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29 May 2019 | Story Valentino Ndaba | Photo Pexels
Prof Melanie Walker
Fostering human capabilities in universities may potentially transform education, says Prof Melanie Walker.

Education is at the centre of human life, and has the potential to be a crucial support for democratic life. Prof Melanie Walker’s recent research paper strikes a balance in dealing with people, education and the implications for democracy through the lens of human capabilities theory and practice and her own research.

People and papers

In her capacity as the SARChI Chair in the Higher Education and Human Development Research Programme at the University of the Free State (UFS), Prof Walker recently published a paper titled: Defending the Need for a Foundational Epistemic Capability in Education. It appeared in the special issue of the Journal of Human Development and Capabilities in honour of renowned Nobel Laureate Amartya Sen’s 85th birthday.

Nurturing epistemic justice

Within the context of existing literature such as that of Sen’s concern with the value of education on the one hand, and public reasoning on the other, Prof Walker argues for a foundational epistemic capability to shape the formal education landscape – as well as quality in education – by fostering inclusive public reasoning (including critical thinking) in all students. It would contribute to what Sen calls the ‘protective power of democracy’ and shared democratic rights, which, he argues, are strongly missed when most needed.

“Sen’s approach asks us to build democratic practices in our university and in our society in ways which create capabilities for everyone. If our students learn public reasoning in all sorts of spaces in university, including the pedagogical, they may carry this into and back to society,” she said.

Educating for equality

Empowering society and fighting for justice are some of the crucial contributions made possible through fostering the epistemic capability of all students. “The capability requires that each student is recognised as both a knower and teller, a receiver and a contributor in critical meaning and knowledge, and an epistemic agent in processes of learning and critical thinking,” states Prof Walker.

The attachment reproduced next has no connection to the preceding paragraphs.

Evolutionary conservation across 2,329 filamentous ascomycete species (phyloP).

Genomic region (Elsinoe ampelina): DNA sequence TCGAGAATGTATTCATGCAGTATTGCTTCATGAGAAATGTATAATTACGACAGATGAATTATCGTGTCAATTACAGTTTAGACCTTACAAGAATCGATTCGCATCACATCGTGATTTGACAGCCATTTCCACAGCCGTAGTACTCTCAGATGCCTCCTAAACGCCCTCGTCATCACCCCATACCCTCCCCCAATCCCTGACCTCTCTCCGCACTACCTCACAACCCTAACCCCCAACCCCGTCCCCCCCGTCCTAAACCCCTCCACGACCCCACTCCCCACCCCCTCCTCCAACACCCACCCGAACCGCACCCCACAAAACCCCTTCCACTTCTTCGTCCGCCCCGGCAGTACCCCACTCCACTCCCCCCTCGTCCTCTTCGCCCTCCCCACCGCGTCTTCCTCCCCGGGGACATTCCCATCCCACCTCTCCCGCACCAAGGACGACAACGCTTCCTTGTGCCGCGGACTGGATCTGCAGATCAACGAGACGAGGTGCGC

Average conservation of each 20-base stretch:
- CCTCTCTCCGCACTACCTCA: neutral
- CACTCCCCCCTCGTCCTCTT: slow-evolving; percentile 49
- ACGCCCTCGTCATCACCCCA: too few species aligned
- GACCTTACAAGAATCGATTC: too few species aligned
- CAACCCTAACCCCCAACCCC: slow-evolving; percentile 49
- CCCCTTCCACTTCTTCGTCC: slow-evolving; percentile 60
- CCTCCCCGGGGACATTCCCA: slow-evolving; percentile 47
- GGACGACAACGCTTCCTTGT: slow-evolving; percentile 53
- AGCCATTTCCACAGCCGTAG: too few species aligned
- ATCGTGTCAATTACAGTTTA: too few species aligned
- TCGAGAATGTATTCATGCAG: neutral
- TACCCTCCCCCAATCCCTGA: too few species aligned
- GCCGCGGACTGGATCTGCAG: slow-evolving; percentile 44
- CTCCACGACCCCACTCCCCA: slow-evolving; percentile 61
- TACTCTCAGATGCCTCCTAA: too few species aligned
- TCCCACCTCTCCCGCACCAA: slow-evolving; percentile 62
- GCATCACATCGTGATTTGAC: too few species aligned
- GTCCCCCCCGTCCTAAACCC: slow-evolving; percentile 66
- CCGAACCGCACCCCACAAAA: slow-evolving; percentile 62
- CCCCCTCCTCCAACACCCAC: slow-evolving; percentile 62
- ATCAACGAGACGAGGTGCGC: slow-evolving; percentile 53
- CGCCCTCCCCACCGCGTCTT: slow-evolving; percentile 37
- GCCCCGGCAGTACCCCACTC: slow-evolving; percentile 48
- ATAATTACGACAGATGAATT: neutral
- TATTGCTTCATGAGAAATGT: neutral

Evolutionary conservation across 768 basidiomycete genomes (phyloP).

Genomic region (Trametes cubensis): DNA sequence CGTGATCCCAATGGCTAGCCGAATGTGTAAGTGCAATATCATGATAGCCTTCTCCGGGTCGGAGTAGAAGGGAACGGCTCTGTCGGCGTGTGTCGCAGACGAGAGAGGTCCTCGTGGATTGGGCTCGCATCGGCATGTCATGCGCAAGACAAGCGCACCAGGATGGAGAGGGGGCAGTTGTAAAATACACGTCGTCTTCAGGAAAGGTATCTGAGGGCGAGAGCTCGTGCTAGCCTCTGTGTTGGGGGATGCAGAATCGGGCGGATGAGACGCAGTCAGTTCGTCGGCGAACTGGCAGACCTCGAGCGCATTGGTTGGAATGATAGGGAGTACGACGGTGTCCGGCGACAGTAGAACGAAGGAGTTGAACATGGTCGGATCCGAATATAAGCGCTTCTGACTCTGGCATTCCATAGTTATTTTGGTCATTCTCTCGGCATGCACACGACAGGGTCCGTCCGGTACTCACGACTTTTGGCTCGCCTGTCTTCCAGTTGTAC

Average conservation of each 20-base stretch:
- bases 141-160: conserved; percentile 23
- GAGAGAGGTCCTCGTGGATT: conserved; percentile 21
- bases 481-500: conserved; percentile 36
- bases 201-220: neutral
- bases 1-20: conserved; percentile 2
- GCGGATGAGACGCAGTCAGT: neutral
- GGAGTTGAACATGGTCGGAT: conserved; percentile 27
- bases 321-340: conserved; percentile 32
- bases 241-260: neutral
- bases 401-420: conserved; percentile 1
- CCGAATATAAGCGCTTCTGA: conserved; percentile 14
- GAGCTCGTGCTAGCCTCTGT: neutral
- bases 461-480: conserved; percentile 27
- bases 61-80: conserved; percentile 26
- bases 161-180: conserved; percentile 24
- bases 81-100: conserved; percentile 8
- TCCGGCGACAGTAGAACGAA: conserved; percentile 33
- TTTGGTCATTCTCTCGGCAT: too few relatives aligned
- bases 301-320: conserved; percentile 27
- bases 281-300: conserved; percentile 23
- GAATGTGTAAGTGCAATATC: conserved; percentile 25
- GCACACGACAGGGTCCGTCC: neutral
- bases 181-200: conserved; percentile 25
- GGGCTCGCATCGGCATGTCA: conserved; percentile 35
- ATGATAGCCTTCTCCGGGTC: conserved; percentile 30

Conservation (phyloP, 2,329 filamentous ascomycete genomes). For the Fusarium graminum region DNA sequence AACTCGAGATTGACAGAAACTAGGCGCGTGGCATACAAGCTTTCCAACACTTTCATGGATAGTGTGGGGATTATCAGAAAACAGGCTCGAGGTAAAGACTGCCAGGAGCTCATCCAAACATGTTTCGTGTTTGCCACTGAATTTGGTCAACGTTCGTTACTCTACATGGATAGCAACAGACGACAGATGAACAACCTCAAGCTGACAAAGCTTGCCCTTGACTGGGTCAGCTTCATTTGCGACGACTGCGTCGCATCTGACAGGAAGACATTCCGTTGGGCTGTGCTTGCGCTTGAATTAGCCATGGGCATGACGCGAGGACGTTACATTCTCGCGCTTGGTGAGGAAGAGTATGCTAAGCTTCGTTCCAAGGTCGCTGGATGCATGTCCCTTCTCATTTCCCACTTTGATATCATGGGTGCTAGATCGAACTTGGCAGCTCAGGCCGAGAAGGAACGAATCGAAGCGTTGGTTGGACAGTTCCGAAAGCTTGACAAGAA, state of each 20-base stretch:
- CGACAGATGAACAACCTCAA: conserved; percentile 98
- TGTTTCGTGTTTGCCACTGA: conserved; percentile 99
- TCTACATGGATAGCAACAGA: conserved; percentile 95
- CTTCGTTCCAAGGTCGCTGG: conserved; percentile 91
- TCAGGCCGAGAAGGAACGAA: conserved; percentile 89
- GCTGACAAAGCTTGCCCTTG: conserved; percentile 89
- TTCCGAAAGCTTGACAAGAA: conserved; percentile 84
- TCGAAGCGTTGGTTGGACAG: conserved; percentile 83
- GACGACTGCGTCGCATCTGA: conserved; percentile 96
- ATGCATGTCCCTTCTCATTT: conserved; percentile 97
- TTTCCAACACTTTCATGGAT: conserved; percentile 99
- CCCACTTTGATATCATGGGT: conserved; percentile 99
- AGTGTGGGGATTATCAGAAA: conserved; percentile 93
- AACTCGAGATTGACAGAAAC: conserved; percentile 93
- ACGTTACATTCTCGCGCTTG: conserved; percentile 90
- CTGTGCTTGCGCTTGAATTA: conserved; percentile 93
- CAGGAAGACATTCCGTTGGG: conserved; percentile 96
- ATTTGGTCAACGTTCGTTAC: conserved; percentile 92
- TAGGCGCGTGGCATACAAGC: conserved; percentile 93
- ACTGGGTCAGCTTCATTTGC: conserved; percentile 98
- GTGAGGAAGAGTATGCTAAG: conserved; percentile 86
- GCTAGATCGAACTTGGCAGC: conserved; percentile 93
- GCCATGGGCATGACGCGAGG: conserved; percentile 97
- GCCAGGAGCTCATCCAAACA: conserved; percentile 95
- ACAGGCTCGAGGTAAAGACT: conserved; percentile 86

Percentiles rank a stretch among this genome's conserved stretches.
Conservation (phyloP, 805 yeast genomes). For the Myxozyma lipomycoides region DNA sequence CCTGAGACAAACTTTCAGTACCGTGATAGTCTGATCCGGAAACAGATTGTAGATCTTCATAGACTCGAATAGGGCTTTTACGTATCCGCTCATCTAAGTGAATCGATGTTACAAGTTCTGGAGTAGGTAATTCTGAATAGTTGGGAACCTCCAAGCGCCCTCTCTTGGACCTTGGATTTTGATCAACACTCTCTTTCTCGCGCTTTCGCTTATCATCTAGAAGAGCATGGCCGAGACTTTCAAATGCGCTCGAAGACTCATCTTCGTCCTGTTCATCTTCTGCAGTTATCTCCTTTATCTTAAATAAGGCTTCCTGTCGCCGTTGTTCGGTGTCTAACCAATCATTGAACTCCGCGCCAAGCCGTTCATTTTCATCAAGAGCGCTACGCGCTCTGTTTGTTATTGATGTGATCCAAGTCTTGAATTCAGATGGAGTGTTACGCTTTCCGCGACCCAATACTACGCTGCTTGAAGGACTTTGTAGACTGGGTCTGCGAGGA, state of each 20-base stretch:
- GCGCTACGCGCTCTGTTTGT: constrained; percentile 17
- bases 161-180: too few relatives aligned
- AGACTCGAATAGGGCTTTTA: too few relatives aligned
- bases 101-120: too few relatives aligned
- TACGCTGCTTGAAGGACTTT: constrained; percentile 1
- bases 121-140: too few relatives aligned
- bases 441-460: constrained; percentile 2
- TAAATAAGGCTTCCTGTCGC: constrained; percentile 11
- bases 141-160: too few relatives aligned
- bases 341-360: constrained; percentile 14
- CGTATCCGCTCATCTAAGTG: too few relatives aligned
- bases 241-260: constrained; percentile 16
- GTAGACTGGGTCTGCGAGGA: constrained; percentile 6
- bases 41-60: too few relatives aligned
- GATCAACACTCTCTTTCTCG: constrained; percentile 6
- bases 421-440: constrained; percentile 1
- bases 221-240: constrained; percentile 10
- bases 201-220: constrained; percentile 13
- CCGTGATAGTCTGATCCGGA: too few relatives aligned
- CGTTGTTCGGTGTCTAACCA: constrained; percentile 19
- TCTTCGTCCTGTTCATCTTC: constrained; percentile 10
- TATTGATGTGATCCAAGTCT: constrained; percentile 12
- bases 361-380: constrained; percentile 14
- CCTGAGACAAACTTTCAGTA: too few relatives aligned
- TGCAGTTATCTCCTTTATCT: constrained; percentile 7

In a young democracy like South Africa’s, inclusive public reasoning becomes all the more essential in order to achieve equality, uphold rights and sustain democracy as enshrined in the constitution, thereby improving people’s lives. 

News Archive

Students launch Water Collection Campaign for the province
2016-02-10

Description: 2016 02 Water Project Tags: Water Project
Caption: Water is life: give life by donating water.
Photo: Supplied.

Drought conditions have long been part of the Free State way of life. At present, water supplies are running at an all-time low. Immediate mass action needs to be taken.

In an attempt to win the battle against the water crisis currently affecting the Free State, students here at the University of the Free State (UFS) have launched the Water Collection Campaign, which is running from 8-12 February 2016.

The UFS Muslim Student Association (MSA) and the Central Student Representative Council (CSRC), in partnership with Gift of the Givers Foundation, are urging fellow students and staff members on the Bloemfontein Campus to donate five litres of bottled still water.

“We urge students to take part in this campaign, and help us help those who are in dire need of this vital necessity. Share water, save a life!” said Muhammed Bhamjee, President of MSA.

Make a donation

Date:  8-11 February 2016

Time:  07:45-16:30

Place: SRC offices reception, Thakaneng Bridge.

On Friday 12 February 2016, donations may be made at the Centenary Complex from 15:00-17:00.


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